Scythes Deathwatch Marines

Forward into the next year; Scythes Deathwatch marines!

I’ve long wanted to do a ‘truescale’ Deathwatch Marine, with my initial effort of Stavus in the Tenax project being a primer (currently redoing him and adding three more). This marine has to tower over the Inquisition retinue, look imposing and also prepared, alert. I didn’t want to have him in an action pose, it’s too clichéd for marine characters and I’d rather a form of subdued power.

When I posted a preview in the birthday post, my Deathwatch marine got a fair few comments/messages requesting my black recipe. For my first foray into grimy armor, I’d say it went over well with folks used to my crisp, smooth finishes. The following is how I went about it and what inspired me. Firstly, I don’t recommend this technique for an army, but several characters in a small Deathwatch squad would be a great show piece.

The Inspiration :

I discovered this large scale marine project by accident a good year ago. I would love to know who did it, Sgt Someone found it! HERE. Eitherway, I liked the finish on the armor. It’s clearly stippled and sponged on, with a fair few chalks, dusts and washes going on in there. Unfortunately he’s huge.. so the artist can get away with doing a huge amount to really pack the detail.

To meet what I wanted, the challenge was to paint in greys, layered stippling on a 38mm model. Yeah, I like jumping in the deep end. Admittedly he has a third more surface area than the average 30mm marine, thank heavens.

The best source image was the close up of the Ultramarines shoulder pad. I could see the under layers and how the original artist worked up the blue from original to dried flakes.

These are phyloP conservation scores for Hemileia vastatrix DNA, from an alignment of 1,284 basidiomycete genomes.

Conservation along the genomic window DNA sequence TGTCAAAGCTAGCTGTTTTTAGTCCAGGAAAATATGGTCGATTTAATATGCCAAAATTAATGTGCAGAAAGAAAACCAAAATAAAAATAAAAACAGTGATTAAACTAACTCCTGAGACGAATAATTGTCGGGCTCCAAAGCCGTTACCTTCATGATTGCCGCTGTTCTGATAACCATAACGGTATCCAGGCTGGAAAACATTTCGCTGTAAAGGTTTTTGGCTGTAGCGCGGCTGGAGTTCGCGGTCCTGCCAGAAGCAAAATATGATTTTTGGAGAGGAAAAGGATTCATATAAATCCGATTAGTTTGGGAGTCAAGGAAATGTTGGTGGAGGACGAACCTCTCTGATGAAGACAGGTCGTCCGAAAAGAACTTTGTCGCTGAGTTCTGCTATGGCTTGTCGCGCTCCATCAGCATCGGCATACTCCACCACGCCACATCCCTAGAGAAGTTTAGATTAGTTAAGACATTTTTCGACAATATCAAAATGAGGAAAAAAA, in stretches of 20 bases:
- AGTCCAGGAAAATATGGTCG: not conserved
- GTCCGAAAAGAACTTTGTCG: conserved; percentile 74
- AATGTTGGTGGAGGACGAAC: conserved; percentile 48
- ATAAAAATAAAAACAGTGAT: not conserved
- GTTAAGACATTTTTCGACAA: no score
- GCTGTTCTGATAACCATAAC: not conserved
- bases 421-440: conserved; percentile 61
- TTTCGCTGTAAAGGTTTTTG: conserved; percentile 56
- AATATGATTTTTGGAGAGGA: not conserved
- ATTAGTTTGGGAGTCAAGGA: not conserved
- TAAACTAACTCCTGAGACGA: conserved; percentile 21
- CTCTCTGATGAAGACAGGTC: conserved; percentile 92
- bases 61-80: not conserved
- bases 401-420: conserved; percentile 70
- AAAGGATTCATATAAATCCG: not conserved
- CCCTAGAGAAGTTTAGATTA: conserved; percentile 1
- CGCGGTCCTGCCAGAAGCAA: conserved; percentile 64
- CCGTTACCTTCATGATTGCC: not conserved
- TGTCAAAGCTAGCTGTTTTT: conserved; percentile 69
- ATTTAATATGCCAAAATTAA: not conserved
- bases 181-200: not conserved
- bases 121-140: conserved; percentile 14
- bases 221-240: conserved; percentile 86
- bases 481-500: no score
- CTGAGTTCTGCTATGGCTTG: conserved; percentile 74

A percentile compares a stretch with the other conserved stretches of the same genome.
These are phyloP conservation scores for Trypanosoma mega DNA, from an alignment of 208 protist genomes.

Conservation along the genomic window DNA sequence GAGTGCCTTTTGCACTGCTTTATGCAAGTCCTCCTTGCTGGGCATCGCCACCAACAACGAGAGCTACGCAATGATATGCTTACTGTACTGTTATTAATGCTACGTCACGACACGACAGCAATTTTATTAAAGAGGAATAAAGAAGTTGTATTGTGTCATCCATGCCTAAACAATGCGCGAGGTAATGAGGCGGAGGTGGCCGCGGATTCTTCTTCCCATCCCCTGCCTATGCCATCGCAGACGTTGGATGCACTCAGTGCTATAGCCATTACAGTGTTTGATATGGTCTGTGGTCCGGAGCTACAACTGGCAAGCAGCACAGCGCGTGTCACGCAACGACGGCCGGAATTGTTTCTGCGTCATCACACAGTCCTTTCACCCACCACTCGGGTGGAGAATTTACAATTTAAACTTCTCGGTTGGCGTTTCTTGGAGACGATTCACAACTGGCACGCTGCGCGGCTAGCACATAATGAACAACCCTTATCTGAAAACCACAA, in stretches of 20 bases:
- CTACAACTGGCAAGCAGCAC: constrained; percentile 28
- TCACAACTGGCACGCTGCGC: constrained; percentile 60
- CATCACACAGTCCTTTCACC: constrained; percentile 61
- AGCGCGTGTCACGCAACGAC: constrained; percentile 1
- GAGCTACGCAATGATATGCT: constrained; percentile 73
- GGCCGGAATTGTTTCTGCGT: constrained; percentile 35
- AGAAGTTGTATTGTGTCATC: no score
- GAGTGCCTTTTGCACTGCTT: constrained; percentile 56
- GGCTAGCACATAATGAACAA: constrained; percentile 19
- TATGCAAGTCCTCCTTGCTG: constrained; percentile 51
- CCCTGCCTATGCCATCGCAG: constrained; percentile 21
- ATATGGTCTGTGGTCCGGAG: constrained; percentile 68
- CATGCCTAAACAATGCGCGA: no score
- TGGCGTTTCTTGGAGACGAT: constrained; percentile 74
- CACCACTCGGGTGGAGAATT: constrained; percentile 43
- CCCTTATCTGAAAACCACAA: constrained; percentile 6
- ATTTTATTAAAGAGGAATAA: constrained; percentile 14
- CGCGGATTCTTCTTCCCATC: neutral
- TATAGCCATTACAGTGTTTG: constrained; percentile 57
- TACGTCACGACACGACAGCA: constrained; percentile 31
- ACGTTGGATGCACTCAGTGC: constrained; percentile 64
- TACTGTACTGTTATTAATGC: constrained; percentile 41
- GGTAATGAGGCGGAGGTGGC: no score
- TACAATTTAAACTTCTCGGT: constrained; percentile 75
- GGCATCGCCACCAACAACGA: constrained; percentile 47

deathwatch scythes inspiration

The metals on my Deathwatch marine are done similarly. Successive layers washed, with less stippled on top and so on until my satisfaction. Here is my effort, broken down into close ups with palette used. (RIGHT CLICK to 1200pxl image download)

Deathwatch Scythes Marine

The inset on the leg image shows the base grey I layered, then washed over with watered Chaos black. You can see layer upon layer of grime, wear and the classic scratch damage we all know and love these days. I think the most successful part was the power fist ‘knuckles’ and the beaten and worn metal shoulder, at scale it really comes together and ultimately I am most proud of that result.

Ultimately this is a very intuitive style of painting, you cannot approach it in steps, more results. A couple of places a light drybrush then a few scuff marks.. looked great, so it was done and I moved on. The key thing is to create a depth to the paint on the armor, some areas more worn, others almost factorum new.

I created a base grey, washed this with Chaos Black to the shade I liked, then attacked with stippling and weathering ‘damage’, using Badab to tone down the shading where necessary. Once done I hit it with Devlan nearer the lower edges, where washed grime would build up. It’s all to eye and really, by limiting your palette it makes you become creative and really use shading and shadow for a piece like this.

There are still the reds to redo, I found a great guide or two on the web recently so I will repost an update then. Additionally he will be receiving purity seals and other details. I may even replace the grenades into single parts to better flow around his thigh. He also needs more than just a Scythes emblem on his right shoulder, I’ll figure out some Sothan accessories.

I hope you gained some insight and see the layers and effects I used. There are no fancy powders, just paint, ink and some patience.

You can find another version of this post on Bolter and Chainsword forum here.

– Seb.



About Sebastian

Site owner and creator, Sebastian Stuart has been updating and maintaining the Scythes of the Emperor webpage since 1997. He is canonised as 'ForgeMaster Sebastion' by Richard Williams and LJ Goulding in the Scythes of the Emperor novels by Black Library.